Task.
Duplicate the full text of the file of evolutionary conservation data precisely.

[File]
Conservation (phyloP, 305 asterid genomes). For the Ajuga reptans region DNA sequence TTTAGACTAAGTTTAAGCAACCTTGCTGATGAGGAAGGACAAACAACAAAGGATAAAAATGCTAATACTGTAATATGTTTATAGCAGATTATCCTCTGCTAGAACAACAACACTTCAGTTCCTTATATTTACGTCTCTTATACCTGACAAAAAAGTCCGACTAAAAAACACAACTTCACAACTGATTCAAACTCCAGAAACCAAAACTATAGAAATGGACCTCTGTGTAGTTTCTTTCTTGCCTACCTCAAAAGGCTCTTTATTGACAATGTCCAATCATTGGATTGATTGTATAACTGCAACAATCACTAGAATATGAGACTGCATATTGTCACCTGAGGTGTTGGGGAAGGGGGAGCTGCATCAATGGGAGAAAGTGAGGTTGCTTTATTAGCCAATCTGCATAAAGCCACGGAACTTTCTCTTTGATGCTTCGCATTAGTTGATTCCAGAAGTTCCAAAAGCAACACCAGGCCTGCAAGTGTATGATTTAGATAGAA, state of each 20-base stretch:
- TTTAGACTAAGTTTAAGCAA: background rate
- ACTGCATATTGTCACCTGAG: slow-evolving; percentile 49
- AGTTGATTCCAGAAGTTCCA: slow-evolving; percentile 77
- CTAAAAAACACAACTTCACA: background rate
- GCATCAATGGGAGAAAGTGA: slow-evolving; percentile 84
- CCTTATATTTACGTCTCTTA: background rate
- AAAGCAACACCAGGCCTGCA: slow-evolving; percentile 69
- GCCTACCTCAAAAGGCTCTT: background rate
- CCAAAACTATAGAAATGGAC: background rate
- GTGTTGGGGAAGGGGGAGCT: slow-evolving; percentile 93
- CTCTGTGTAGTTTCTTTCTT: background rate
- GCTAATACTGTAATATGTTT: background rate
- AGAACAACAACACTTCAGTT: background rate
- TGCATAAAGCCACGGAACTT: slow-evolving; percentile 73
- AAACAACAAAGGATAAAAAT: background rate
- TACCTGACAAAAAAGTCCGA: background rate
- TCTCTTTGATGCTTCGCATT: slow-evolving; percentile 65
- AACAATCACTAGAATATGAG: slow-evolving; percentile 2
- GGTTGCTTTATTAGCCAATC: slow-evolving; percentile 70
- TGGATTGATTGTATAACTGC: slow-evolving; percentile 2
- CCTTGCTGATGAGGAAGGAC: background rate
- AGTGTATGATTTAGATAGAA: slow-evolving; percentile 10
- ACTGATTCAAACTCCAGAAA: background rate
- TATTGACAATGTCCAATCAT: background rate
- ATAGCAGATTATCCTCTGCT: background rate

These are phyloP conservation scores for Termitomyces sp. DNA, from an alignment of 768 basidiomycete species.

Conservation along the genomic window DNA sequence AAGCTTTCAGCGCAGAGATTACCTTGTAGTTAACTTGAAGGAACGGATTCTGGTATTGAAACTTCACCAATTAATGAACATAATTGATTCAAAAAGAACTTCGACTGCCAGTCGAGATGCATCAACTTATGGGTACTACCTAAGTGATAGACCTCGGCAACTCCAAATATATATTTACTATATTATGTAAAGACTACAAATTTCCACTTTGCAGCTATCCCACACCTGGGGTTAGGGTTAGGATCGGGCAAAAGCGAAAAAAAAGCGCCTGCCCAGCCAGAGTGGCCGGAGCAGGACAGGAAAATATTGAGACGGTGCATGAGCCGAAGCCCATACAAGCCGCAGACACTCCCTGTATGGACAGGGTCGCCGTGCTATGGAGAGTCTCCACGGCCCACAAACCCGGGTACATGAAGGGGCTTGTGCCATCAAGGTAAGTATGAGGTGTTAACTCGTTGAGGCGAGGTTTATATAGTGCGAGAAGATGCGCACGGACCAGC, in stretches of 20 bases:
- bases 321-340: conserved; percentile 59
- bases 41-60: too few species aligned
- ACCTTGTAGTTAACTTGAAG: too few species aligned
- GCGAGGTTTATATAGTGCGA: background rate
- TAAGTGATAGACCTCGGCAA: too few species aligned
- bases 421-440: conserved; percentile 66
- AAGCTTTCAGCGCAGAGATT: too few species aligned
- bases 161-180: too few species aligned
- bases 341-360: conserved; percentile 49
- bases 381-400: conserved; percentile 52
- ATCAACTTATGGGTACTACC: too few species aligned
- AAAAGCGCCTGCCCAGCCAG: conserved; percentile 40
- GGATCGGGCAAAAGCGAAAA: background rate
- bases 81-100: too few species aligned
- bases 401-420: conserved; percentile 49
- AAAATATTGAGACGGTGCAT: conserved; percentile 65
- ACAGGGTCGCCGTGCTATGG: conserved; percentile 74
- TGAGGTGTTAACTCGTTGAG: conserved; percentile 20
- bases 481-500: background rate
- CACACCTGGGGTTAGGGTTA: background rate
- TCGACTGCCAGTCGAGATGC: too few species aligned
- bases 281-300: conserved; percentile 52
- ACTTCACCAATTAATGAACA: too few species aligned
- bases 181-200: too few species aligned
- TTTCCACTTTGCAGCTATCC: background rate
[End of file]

Conservation (phyloP, 305 asterid genomes). For the Ajuga reptans region DNA sequence TTTAGACTAAGTTTAAGCAACCTTGCTGATGAGGAAGGACAAACAACAAAGGATAAAAATGCTAATACTGTAATATGTTTATAGCAGATTATCCTCTGCTAGAACAACAACACTTCAGTTCCTTATATTTACGTCTCTTATACCTGACAAAAAAGTCCGACTAAAAAACACAACTTCACAACTGATTCAAACTCCAGAAACCAAAACTATAGAAATGGACCTCTGTGTAGTTTCTTTCTTGCCTACCTCAAAAGGCTCTTTATTGACAATGTCCAATCATTGGATTGATTGTATAACTGCAACAATCACTAGAATATGAGACTGCATATTGTCACCTGAGGTGTTGGGGAAGGGGGAGCTGCATCAATGGGAGAAAGTGAGGTTGCTTTATTAGCCAATCTGCATAAAGCCACGGAACTTTCTCTTTGATGCTTCGCATTAGTTGATTCCAGAAGTTCCAAAAGCAACACCAGGCCTGCAAGTGTATGATTTAGATAGAA, state of each 20-base stretch:
- TTTAGACTAAGTTTAAGCAA: background rate
- ACTGCATATTGTCACCTGAG: slow-evolving; percentile 49
- AGTTGATTCCAGAAGTTCCA: slow-evolving; percentile 77
- CTAAAAAACACAACTTCACA: background rate
- GCATCAATGGGAGAAAGTGA: slow-evolving; percentile 84
- CCTTATATTTACGTCTCTTA: background rate
- AAAGCAACACCAGGCCTGCA: slow-evolving; percentile 69
- GCCTACCTCAAAAGGCTCTT: background rate
- CCAAAACTATAGAAATGGAC: background rate
- GTGTTGGGGAAGGGGGAGCT: slow-evolving; percentile 93
- CTCTGTGTAGTTTCTTTCTT: background rate
- GCTAATACTGTAATATGTTT: background rate
- AGAACAACAACACTTCAGTT: background rate
- TGCATAAAGCCACGGAACTT: slow-evolving; percentile 73
- AAACAACAAAGGATAAAAAT: background rate
- TACCTGACAAAAAAGTCCGA: background rate
- TCTCTTTGATGCTTCGCATT: slow-evolving; percentile 65
- AACAATCACTAGAATATGAG: slow-evolving; percentile 2
- GGTTGCTTTATTAGCCAATC: slow-evolving; percentile 70
- TGGATTGATTGTATAACTGC: slow-evolving; percentile 2
- CCTTGCTGATGAGGAAGGAC: background rate
- AGTGTATGATTTAGATAGAA: slow-evolving; percentile 10
- ACTGATTCAAACTCCAGAAA: background rate
- TATTGACAATGTCCAATCAT: background rate
- ATAGCAGATTATCCTCTGCT: background rate

These are phyloP conservation scores for Termitomyces sp. DNA, from an alignment of 768 basidiomycete species.

Conservation along the genomic window DNA sequence AAGCTTTCAGCGCAGAGATTACCTTGTAGTTAACTTGAAGGAACGGATTCTGGTATTGAAACTTCACCAATTAATGAACATAATTGATTCAAAAAGAACTTCGACTGCCAGTCGAGATGCATCAACTTATGGGTACTACCTAAGTGATAGACCTCGGCAACTCCAAATATATATTTACTATATTATGTAAAGACTACAAATTTCCACTTTGCAGCTATCCCACACCTGGGGTTAGGGTTAGGATCGGGCAAAAGCGAAAAAAAAGCGCCTGCCCAGCCAGAGTGGCCGGAGCAGGACAGGAAAATATTGAGACGGTGCATGAGCCGAAGCCCATACAAGCCGCAGACACTCCCTGTATGGACAGGGTCGCCGTGCTATGGAGAGTCTCCACGGCCCACAAACCCGGGTACATGAAGGGGCTTGTGCCATCAAGGTAAGTATGAGGTGTTAACTCGTTGAGGCGAGGTTTATATAGTGCGAGAAGATGCGCACGGACCAGC, in stretches of 20 bases:
- bases 321-340: conserved; percentile 59
- bases 41-60: too few species aligned
- ACCTTGTAGTTAACTTGAAG: too few species aligned
- GCGAGGTTTATATAGTGCGA: background rate
- TAAGTGATAGACCTCGGCAA: too few species aligned
- bases 421-440: conserved; percentile 66
- AAGCTTTCAGCGCAGAGATT: too few species aligned
- bases 161-180: too few species aligned
- bases 341-360: conserved; percentile 49
- bases 381-400: conserved; percentile 52
- ATCAACTTATGGGTACTACC: too few species aligned
- AAAAGCGCCTGCCCAGCCAG: conserved; percentile 40
- GGATCGGGCAAAAGCGAAAA: background rate
- bases 81-100: too few species aligned
- bases 401-420: conserved; percentile 49
- AAAATATTGAGACGGTGCAT: conserved; percentile 65
- ACAGGGTCGCCGTGCTATGG: conserved; percentile 74
- TGAGGTGTTAACTCGTTGAG: conserved; percentile 20
- bases 481-500: background rate
- CACACCTGGGGTTAGGGTTA: background rate
- TCGACTGCCAGTCGAGATGC: too few species aligned
- bases 281-300: conserved; percentile 52
- ACTTCACCAATTAATGAACA: too few species aligned
- bases 181-200: too few species aligned
- TTTCCACTTTGCAGCTATCC: background rate